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CNN, reporting from the London Zoo in August, described the excitement surrounding news that the zoo would soon acquire a 12-year-old male gorilla from a preserve in France. Zoo officials were pleased, but its three older female gorillas were almost ecstatic. Shown posters of "Yeboah," the male, female "Zaire" "shrieked in delight"; "Effie" wedged the poster into a tree and stared at it; and "Mjukuu" held the photo close to her chest, "then ate it."

Gay Vulture Tricks: The births of two chicks on the same day at the Jerusalem Biblical Zoo in April was unusual enough but especially noteworthy because of the birds' lineage. Their fathers were a gay vulture couple about 10 years ago, according to a report in the Israeli daily Haaretz, and zoo caretakers provided them an artificial egg to "incubate" until they could replace the egg with a just-hatched vulture, as if the male-male couple had birthed it. In "an insane coincidence," said a zoo official, the two males eventually separated and paired with females, and those females hatched eggs on the same day last April. Two weeks ago, according to Haaretz, the two chicks achieved independence on the same day and were moved to the zoo's aviary.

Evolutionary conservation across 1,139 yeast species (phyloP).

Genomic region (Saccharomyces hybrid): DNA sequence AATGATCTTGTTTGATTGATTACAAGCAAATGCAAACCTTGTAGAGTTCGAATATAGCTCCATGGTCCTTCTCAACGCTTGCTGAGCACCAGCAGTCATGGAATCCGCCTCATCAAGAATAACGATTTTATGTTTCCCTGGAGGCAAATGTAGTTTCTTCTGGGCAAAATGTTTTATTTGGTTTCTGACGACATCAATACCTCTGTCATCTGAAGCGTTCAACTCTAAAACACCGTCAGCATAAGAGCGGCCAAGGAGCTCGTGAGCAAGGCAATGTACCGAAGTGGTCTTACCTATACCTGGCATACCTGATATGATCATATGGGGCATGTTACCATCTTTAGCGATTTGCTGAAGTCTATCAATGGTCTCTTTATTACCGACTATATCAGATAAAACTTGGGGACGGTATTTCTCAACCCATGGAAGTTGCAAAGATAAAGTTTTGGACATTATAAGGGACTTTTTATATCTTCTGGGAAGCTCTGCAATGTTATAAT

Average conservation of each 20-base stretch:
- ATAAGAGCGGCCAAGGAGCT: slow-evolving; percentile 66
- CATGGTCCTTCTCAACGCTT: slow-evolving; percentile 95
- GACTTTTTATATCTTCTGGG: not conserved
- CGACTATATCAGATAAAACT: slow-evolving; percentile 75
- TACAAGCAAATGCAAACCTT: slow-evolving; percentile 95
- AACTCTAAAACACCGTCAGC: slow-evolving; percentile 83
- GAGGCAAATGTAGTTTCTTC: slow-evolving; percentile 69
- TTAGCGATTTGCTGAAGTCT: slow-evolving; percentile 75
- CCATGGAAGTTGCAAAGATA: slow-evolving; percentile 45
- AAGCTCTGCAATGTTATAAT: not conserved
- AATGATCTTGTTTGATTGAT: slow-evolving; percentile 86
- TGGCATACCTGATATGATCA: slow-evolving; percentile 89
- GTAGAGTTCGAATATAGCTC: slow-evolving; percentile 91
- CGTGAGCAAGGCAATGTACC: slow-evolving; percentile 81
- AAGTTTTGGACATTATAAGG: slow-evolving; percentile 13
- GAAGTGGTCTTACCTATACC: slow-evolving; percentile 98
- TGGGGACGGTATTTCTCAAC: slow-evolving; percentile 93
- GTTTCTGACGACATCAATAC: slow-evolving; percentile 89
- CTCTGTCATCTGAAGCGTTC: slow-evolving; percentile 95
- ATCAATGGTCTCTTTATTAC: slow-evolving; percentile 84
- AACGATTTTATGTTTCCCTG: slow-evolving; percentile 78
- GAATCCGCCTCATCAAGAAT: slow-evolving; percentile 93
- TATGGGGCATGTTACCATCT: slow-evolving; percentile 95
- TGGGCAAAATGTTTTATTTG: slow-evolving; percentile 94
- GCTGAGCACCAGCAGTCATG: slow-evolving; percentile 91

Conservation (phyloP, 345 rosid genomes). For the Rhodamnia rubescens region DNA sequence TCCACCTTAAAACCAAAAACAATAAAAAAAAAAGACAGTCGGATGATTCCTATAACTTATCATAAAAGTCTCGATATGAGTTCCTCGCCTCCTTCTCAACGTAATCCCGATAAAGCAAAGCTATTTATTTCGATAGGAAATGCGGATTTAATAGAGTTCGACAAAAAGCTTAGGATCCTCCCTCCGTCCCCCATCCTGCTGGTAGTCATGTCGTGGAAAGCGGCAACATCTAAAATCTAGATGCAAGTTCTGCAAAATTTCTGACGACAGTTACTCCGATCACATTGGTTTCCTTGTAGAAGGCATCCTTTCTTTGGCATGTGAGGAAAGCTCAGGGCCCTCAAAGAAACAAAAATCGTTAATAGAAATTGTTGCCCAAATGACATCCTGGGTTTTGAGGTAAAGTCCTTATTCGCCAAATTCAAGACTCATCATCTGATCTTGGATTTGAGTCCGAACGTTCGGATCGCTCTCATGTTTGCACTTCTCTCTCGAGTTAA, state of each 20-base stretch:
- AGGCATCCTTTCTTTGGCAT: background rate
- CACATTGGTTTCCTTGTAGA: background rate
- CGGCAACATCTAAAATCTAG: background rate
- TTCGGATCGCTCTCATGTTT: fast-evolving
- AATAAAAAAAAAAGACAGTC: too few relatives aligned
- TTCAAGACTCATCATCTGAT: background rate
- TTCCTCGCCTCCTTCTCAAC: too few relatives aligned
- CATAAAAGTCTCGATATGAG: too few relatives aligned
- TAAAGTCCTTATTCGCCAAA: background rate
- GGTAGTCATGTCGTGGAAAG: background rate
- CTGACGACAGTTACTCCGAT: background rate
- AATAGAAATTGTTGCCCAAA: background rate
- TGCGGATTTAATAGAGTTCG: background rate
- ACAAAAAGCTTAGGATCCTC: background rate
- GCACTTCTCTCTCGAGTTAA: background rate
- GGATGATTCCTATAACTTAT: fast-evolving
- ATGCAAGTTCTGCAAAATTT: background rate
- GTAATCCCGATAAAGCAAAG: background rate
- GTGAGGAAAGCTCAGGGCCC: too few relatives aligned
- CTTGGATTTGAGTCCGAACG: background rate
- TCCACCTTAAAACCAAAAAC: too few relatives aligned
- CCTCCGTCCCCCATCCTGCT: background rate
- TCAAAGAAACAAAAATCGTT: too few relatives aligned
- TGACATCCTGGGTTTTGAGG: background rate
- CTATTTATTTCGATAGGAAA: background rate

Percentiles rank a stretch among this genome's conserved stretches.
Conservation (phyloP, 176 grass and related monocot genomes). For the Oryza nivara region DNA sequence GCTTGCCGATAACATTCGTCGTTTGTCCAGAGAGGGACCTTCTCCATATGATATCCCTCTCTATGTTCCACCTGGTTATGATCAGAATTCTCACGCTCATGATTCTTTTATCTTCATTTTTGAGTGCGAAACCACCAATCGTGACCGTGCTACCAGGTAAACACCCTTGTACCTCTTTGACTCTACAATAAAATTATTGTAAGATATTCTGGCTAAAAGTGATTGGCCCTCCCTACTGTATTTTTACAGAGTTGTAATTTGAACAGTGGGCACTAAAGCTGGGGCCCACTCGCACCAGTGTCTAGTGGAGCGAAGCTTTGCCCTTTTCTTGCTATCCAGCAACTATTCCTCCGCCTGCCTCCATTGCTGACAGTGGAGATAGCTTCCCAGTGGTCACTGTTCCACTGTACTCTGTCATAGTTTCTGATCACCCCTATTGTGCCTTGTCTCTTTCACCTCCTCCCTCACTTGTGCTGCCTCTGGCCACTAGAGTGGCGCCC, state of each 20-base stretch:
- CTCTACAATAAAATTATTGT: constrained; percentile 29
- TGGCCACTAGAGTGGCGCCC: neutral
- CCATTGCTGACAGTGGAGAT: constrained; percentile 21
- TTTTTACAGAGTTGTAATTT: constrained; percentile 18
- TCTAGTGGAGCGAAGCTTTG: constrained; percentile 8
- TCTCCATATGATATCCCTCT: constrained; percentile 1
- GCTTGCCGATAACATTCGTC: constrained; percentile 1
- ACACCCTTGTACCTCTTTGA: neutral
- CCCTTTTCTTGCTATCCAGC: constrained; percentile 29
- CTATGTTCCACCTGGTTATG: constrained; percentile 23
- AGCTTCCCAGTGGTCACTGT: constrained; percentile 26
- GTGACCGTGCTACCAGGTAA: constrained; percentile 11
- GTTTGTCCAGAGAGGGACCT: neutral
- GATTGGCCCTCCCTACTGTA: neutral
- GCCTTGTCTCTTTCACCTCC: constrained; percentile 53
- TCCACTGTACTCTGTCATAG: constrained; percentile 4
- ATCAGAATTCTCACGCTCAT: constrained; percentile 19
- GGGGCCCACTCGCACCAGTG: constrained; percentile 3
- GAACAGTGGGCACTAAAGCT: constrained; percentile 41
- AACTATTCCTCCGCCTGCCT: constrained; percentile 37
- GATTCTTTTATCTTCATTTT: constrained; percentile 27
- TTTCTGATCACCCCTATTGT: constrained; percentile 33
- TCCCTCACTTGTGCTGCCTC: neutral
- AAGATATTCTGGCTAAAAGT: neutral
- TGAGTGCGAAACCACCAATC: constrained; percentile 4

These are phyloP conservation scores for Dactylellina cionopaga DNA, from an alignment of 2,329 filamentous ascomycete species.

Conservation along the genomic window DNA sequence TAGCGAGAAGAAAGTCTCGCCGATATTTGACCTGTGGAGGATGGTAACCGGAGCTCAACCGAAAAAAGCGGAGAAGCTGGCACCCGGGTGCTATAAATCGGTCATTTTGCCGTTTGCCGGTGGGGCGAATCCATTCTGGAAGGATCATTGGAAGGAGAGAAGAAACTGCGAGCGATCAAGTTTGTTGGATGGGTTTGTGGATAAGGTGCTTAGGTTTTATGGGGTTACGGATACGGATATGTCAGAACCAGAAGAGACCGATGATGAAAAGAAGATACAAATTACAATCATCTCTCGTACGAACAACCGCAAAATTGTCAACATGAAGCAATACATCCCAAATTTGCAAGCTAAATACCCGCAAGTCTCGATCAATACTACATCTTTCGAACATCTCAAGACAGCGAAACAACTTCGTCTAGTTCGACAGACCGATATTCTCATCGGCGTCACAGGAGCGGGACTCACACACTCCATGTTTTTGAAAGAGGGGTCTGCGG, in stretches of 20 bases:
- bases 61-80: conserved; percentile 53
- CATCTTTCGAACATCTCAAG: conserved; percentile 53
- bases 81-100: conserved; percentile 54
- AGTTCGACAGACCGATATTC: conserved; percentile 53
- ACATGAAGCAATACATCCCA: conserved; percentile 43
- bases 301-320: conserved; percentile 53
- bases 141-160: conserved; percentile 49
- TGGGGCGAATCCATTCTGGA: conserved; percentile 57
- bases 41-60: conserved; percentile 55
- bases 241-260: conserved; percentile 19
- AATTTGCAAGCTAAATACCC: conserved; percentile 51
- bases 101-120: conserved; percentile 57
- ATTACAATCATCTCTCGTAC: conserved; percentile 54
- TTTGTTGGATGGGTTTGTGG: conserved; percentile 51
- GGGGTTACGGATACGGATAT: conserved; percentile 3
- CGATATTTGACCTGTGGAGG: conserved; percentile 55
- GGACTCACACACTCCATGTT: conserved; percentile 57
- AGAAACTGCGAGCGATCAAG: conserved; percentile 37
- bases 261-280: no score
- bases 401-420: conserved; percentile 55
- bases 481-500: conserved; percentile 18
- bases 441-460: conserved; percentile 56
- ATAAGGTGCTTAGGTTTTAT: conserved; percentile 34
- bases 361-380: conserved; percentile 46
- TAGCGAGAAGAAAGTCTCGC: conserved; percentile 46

Among the species discovered recently in Papua New Guinea were tiny bear-like creatures, frogs with fangs, fish that grunt, kangaroos that live in trees, and what is probably the world's largest rat (with no fear of humans). Scientists from Britain, the United States and Papua New Guinea announced the findings in September, among more than 40 new species from a jungle habitat a half-mile deep inside the centuries-dormant Mount Bosavi volcano crater. [The Guardian (London), 9-7-09]

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